出してくれ。

English Translation

Let me out!

could 出してくれ also be, “take it out!”

Would 出させてくれ also work for “let me out”?

@ericaw
出してくれ can be interpreted in many ways:

  1. “Let me out!” – The speaker was kidnapped or fell into a deep hole.
  2. “Take it out!” – The speaker asks the listener to take out an old book stalled on a shelf in a garage.
  3. “Serve it!” – The speaker asks the listener to take out a teaspoon from a shelf and serve it for a guest.
  4. “Send it out!” – The speaker asks the listener to post a letter to a mail post on his way to the station.
  5. “Start moving!” – The speaker gives his taxi driver a greenlight to go.
  6. “Pay for it on my behalf!” – The speaker is begging money.

出させてくれ also works for “let me out”, but 出してくれ and 出させてくれ have different connotations.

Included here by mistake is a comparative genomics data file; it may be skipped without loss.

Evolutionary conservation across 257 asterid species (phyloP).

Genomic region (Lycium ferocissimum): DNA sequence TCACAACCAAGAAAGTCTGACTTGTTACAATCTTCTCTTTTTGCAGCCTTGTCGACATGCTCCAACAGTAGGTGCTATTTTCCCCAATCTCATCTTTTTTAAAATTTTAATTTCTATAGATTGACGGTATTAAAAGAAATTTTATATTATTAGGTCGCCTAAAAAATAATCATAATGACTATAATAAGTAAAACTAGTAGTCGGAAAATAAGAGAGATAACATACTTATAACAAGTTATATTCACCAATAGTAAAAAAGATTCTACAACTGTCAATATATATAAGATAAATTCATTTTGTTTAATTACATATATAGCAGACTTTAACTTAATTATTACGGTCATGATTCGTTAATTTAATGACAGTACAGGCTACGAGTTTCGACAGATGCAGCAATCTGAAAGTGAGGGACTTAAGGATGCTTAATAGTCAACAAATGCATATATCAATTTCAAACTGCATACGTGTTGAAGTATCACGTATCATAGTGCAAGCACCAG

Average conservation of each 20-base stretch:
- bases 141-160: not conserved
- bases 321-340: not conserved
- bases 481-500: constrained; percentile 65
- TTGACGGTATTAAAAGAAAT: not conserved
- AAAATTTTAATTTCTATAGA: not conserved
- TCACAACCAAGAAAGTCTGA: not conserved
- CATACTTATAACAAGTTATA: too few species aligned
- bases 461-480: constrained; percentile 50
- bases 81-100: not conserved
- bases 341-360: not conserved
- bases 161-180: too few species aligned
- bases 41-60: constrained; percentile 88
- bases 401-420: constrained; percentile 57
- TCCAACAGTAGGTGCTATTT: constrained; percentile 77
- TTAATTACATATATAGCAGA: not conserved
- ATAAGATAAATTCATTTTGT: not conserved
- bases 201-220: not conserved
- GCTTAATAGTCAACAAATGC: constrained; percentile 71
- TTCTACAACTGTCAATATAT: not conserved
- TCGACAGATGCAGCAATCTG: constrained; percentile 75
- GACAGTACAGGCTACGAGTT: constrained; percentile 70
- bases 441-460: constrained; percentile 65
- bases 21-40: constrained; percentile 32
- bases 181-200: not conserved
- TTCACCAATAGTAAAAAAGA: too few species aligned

1. 出してくれ implies that the speaker has no ability to be out of the situation. It totally depends on the listener’s ability and/or willingness. On the other hand, 出させてくれ is more suitable for request for permission – e.g.) The speaker is complaining about the strict curfew. The speaker still has a physical ability to go out after midnight, but his parents don’t allow it.
  2. 出させてくれ can sound politer, humbler or more desperate than 出してくれ in some cases. Inserting させて sometimes carries the nuance of “I’m begging you”.